On July 4, 1939, Gehrig delivered what has been called "baseball's Gettysburg Address" at Yankee Stadium. There is, for now, no known, intact film of Gehrig's speech, but instead, just a swatch of the newsreel footage has survived, incorporating his opening and closing remarks: "For the past two weeks you have been reading about the bad break I got. Yet today I consider myself the luckiest man on the face of this earth," the last line, of course, having become one of the most famous, invoked, and inspiring, ever, anywhere. The New York Times account, the following day, called it "one of the most touching scenes ever witnessed on a ball field", that made even hard-boiled reporters "swallow hard."
The scene and the story would likely have been largely lost to history, altogether, were it not for the film, Pride of the Yankees, best known for Gary Cooper, as the dying Lou Gehrig, movingly describing himself as "the luckiest man on the face of the earth," even as his body was being ravaged by the disease that was soon named after him.
Here, now, in IRON HERO: Pride of the Yankees and the Legend of Lou Gehrig by Richard Sandomir, New York Times sports columnist, is, for the first time, the full story behind the pioneering, seminal movie. Filled with larger than life characters and unexpected facts, Iron Hero shows us how Samuel Goldwyn had no desire to making a baseball film but he was persuaded to make a quick deal with Lou's widow, Eleanor, not long after Gehrig had passed; Hollywood icon Cooper had zero knowledge of baseball and had to be taught to play; unknown parts of the screen treatment and screenplay that will be written about for the first time; and dishy letters to Eleanor from Christy Walsh, the pioneering business manager who represented the Gehrigs, from the Los Angeles set.
Nostalgic, breezy and fun, IRON HERO captures a lost time in film and sports history.
|Product dimensions:||6.30(w) x 9.10(h) x 1.30(d)|
About the Author
Richard Sandomir has been the award-winning sports media and sports business writer for the New York Times since 1991.He is the author or co-author of several books including Bald Like Me, and, most recently, The Enlightened Bracketologist, and its sequel, The Final Four of Everything.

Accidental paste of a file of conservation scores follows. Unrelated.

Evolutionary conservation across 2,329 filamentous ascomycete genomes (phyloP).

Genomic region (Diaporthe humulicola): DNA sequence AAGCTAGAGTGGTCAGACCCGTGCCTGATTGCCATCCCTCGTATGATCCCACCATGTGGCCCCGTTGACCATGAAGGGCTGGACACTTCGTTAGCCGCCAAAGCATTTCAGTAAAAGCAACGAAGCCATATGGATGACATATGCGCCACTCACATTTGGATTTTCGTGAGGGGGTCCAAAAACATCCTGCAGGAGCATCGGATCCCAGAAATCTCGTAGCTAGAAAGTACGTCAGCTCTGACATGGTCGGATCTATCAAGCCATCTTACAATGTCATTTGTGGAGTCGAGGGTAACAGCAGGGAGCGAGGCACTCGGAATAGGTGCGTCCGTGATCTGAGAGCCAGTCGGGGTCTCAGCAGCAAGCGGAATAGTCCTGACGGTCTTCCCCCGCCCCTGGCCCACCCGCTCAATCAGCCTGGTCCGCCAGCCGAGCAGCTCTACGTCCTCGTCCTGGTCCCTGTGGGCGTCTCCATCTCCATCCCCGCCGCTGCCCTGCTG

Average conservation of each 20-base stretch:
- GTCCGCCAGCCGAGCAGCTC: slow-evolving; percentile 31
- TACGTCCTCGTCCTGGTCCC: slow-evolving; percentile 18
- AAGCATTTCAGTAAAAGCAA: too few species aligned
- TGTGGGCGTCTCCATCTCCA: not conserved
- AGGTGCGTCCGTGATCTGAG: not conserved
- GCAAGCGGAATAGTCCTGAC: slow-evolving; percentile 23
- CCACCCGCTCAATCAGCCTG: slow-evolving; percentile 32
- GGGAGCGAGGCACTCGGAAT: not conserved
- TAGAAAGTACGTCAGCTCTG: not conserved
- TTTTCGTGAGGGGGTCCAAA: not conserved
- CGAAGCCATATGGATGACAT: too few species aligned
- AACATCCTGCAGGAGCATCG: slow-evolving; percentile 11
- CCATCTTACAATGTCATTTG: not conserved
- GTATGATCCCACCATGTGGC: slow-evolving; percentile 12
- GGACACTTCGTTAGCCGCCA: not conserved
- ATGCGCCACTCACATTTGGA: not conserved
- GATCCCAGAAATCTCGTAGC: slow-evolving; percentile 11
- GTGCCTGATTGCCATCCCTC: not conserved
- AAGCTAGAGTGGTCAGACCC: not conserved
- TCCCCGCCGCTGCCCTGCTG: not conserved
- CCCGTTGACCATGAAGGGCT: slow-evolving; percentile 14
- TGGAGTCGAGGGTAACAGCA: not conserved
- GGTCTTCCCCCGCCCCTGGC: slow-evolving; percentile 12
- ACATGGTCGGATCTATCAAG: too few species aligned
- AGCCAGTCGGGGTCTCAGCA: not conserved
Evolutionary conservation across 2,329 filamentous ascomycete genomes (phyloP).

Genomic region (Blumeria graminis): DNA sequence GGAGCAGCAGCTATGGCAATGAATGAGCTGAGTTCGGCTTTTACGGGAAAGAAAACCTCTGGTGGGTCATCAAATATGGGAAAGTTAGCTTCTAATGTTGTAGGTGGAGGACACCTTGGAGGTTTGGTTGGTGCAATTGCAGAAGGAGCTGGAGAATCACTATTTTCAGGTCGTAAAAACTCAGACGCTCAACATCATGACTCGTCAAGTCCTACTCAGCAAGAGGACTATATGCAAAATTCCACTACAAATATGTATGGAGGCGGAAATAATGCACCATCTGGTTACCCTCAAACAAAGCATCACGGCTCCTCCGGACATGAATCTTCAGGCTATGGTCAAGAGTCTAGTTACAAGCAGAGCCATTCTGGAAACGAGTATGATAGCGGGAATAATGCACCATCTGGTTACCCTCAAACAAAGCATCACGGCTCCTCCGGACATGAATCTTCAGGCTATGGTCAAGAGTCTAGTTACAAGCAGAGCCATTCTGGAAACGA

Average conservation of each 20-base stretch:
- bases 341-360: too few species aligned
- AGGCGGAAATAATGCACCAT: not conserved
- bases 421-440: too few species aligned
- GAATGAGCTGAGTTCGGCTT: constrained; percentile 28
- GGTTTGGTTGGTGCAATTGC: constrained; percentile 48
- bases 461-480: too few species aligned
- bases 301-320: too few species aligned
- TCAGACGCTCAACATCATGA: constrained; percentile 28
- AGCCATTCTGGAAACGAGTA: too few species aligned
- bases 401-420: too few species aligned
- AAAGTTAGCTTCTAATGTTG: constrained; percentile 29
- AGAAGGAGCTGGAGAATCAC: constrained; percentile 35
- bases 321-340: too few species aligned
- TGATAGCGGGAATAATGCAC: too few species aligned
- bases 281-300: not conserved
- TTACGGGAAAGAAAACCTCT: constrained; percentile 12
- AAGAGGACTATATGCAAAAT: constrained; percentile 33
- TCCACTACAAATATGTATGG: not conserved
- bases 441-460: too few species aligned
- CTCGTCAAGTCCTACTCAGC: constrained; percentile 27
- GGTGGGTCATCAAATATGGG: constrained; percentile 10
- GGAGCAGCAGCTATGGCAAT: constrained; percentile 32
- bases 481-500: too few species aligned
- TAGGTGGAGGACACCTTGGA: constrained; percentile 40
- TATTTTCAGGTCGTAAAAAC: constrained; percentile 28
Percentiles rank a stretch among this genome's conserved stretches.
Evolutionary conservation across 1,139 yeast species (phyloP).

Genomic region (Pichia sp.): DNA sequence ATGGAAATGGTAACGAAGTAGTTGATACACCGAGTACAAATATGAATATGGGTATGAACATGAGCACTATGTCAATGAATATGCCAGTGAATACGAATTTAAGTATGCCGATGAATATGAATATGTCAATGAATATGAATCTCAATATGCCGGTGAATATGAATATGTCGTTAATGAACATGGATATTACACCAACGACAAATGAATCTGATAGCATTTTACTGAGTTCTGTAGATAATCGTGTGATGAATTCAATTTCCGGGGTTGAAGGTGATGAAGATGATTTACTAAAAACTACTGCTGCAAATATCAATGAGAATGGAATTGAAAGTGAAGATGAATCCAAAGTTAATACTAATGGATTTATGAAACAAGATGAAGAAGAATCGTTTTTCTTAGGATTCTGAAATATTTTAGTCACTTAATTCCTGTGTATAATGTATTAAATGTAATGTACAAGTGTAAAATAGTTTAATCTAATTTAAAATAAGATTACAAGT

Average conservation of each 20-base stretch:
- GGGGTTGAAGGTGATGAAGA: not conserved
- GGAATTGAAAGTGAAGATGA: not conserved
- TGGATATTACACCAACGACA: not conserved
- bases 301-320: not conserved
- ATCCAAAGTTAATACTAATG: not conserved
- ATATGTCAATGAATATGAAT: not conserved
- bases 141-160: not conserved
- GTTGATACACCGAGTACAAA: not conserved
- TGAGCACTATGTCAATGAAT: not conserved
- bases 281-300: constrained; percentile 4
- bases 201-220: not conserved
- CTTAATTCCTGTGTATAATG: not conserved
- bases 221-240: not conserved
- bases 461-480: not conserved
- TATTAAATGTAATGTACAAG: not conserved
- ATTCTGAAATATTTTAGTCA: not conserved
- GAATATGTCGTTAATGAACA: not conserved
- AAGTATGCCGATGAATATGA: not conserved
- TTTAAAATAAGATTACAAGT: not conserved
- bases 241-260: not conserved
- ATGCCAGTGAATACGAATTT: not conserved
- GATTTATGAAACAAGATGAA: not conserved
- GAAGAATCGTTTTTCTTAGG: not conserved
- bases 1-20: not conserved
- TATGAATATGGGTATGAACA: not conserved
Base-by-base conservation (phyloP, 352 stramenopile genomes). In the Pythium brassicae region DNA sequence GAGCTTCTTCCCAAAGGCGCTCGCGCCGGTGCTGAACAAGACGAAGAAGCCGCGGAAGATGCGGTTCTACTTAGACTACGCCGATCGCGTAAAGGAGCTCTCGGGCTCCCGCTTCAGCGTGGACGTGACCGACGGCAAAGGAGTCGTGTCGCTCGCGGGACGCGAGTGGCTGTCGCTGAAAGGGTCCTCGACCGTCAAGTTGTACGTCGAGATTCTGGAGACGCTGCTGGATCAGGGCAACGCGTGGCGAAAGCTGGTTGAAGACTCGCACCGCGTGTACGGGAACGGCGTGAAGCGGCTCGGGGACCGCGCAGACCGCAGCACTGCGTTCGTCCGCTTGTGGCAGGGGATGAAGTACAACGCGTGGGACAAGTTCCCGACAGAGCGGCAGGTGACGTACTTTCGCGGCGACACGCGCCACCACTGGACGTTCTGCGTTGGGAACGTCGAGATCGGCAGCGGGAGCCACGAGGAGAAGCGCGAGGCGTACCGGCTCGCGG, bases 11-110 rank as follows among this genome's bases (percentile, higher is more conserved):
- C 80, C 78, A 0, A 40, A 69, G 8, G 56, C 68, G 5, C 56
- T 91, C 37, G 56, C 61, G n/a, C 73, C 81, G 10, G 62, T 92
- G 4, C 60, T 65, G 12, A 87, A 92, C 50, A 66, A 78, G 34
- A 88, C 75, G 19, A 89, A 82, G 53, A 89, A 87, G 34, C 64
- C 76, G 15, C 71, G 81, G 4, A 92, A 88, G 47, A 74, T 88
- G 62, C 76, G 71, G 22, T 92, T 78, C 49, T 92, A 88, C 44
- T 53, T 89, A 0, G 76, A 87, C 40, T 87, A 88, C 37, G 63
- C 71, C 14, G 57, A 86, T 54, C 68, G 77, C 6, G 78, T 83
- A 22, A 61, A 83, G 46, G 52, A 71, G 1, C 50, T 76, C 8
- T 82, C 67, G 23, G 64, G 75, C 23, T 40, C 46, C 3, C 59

Table of Contents
1 A Brilliant Career, a Tragic Death 9
2 Hollywood Beckons the Widow Gehrig 28
3 The Tears of a Mogul 37
4 In Search of Lou Gehrig 46
5 Babe on Film 58
6 Not All Yankees Welcome 70
7 The Producer and the Star 76
8 Eleanor: Defender of Lou's Legacy 88
9 Teresa Wright Will Not Do Cheesecake! 101
10 Becoming Lou: Cooper Learns to Play Baseball 110
11 Did Cooper, a Right-Hander, Become Gehrig, a Left-Hander? 128
12 Mama's Boy 140
13 "Lou Seems to Have Become More Gary Cooper Than Lou Gehrig" 173
14 Words for All Time 195
What People are Saying About This
"The riveting story behind the making of The Pride of the Yankees is finally being told in Richard Sandomir's meticulously-researched and gracefully-written book. He brings to vivid life Eleanor Gehrig, Gary Cooper and Samuel Goldwyn's efforts to turn a hero's life into a heartfelt film."
"There are very few great movies about sports, but after more than seventy years The Pride of the Yankees remains at the top of the roster because it focuses on the pride and grace that sports, at their best, display. As Richard Sandomir's fascinating book shows, this beautiful movie emerged simply because Sam Goldwyn needed a vehicle for Gary Cooper, whose gift for quiet anguish made Lou Gehrig immortal. It's an irresistible story."
"The brave, tragic story of Lou Gehrig, the great baseball player, was a script waiting to be written. With affection and reportorial savvy, Richard Sandomir describes how one myth begat another to produce the legendary baseball movie that still can make people cry. The Pride of the Yankees recalls a lost world, when Hollywood had the power to create dreams that people wanted to believe."
"More than the story of a movie or even an era of baseball, Richard Sandomir's brilliantly reported book transports us back to an age of real heroes who had both grit and elegance. In doing so, he issues a valuable challenge to today's stars: character matters."